Texas Labor lawyers understand the challenges of Dallas and Fort Worth workplaces and how labor law can protect Texas employees from poor work environments. Under the National Labor Relations Act most private employees have the right to work together to improve work conditions or join a union. Employees in Texas have these rights even though Texas is a “right to work” state. Employers may not interfere with the right to participate in a union, petition co-workers to join a union, or the right of employees to cooperate to improve their conditions without joining a formal union. (Visit this page to learn more about what is labor law and how does it differ from employment law.)
When employers violate employee rights under the NLRB, employees are entitled to remedies under the law. Reaching these remedies can be challenging. They often involve administrative as well as judicial processes as well as complex federal law. Working with a Fort Worth and Dallas labor lawyer and employment lawyer can help navigate this legal maze.
Labor law in formal unions and informal cooperation between workers
When people think about labor law they often think about unions and collective bargaining agreements. This is for good reason. Most labor law issues involve unions and their collective bargaining agreements. That includes:
- Union elections
- Negotiating collective bargaining agreements
However, labor law also applies to informal efforts of employees to work together to improve workplace conditions and the terms of employment. That includes:
- Presenting requests to management to improve physical conditions in the workplace
- Clarifying work duties
- Asking for raises
- Changing work responsibilities
- Requesting benefits
An informal group of employees engaged in concerted activity can seek the same employee rights and compensation as a formal union.
Your right to unionize your workplace in Dallas and Fort Worth, Texas
Federal law protects your rights to join or form a union in your workplace. You have the right to bring an established union to your workplace through an election. That includes the right to advertise the union and solicit support from your co-workers. Your employer can limit certain activities in the workplace to prevent disrupting work but cannot completely eliminate any discussion of union activity or interfere with your solicitation or support for the union. Your employer is allowed to speak negatively about the union and state its position that it believes a union would not help the employees.
However, your employer cannot state outright or imply that bringing a union into the workplace would result in losing jobs or firing people to scare them from voting for union representation.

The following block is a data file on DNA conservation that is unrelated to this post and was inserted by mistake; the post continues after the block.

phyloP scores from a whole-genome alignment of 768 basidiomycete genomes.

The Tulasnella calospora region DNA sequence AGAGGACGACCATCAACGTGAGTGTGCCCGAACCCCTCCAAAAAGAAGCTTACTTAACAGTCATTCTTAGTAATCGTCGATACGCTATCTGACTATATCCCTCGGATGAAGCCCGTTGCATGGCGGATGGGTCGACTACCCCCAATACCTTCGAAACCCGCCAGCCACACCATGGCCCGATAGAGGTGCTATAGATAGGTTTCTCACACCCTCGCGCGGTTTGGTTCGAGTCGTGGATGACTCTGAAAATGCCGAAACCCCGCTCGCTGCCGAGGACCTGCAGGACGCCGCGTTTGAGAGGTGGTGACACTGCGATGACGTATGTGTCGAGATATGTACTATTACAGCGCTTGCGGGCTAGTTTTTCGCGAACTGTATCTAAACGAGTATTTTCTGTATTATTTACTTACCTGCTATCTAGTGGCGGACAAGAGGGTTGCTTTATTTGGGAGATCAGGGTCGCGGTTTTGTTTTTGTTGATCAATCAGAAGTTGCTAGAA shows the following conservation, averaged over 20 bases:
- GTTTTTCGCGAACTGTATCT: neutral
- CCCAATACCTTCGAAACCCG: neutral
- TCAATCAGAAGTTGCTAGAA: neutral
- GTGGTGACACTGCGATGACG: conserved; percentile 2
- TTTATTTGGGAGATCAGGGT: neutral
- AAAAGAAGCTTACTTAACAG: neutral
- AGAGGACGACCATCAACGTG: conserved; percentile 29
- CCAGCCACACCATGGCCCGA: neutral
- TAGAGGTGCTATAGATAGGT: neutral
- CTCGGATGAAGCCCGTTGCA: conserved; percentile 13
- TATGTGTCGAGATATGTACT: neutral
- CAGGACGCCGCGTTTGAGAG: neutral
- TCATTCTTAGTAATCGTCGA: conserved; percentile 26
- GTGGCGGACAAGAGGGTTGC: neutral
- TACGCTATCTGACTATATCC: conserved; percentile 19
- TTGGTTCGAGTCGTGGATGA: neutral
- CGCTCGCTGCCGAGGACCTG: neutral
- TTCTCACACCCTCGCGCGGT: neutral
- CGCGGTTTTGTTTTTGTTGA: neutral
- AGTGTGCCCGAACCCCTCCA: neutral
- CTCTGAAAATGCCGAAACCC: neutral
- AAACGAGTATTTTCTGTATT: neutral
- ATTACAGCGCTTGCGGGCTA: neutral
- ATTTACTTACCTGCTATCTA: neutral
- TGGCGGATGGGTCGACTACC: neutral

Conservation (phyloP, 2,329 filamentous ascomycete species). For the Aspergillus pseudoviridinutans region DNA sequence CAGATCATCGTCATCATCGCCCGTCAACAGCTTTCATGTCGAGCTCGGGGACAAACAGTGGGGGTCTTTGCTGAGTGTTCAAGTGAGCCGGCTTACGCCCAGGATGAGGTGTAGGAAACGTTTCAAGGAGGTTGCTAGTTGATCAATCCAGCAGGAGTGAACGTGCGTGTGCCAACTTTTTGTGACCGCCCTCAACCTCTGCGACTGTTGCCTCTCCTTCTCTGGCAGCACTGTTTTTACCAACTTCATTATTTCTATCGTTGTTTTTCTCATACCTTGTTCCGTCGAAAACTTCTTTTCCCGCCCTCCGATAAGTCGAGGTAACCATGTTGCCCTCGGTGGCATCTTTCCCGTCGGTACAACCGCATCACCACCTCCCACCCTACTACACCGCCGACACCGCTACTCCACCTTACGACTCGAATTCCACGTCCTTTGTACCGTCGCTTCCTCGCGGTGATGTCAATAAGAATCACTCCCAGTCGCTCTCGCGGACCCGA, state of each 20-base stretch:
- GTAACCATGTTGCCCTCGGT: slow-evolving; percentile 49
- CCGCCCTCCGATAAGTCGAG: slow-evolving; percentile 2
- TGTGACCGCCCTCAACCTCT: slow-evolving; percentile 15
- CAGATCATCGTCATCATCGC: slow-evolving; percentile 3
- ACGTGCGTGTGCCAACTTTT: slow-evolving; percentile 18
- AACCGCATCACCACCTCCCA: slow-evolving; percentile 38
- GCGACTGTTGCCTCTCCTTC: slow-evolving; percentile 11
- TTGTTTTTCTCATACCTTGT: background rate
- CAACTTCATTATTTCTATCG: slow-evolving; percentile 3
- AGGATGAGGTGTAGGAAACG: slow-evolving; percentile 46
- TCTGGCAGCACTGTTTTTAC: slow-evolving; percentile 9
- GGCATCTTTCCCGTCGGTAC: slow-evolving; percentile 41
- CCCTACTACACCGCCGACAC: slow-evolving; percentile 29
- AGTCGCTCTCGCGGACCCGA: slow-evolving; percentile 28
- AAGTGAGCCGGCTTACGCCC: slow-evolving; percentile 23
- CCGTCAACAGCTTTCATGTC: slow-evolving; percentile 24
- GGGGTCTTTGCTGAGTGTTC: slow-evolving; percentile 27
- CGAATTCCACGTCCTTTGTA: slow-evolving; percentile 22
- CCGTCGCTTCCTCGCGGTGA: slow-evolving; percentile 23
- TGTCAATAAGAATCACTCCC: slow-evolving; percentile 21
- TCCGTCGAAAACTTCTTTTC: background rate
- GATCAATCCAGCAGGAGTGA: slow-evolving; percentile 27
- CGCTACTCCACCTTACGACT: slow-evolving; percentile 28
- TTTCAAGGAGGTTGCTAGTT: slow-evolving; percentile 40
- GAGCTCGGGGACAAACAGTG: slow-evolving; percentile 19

Right to cooperate to improve your job in Fort Worth and Dallas, Texas
In addition to supporting or joining an established union you also have the right to discuss work conditions with your co-workers and take steps collectively to improve work conditions and terms of employment, such as scheduling, pay, benefits and job duties. Your employer may not take any negative action against you or your job for discussing your job and work conditions with your co-workers. Your rights are protected away from work and online through social media.
Employers sometimes feel they have better odds terminating or otherwise retaliating against employees who work together but do not involve a union. A common thought is if a few employees have started working together it will only be a matter of time before other employees join or somebody contacts a union. So the employer will try to stop your efforts right from the start. This is not legal.
What does a labor attorney do? Remedies when employers violate these rights in Texas
If your employer interferes with these rights you are entitled to certain remedies under the law. You can obtain court orders and administrative orders that order your employer to respect your rights. If your employer takes severe action that affects your pay or benefits, especially in the case of termination, you have the right to request reinstatement to your job or compensation for lost pay and benefits.
Labor law violations often require filing complaints with your union and/or the National Labor Relations Board. Depending upon the specific problems you face there may be other agencies that require filing complaints. You may also have claims to take to court. Sorting out the right processes for your claims can be complicated.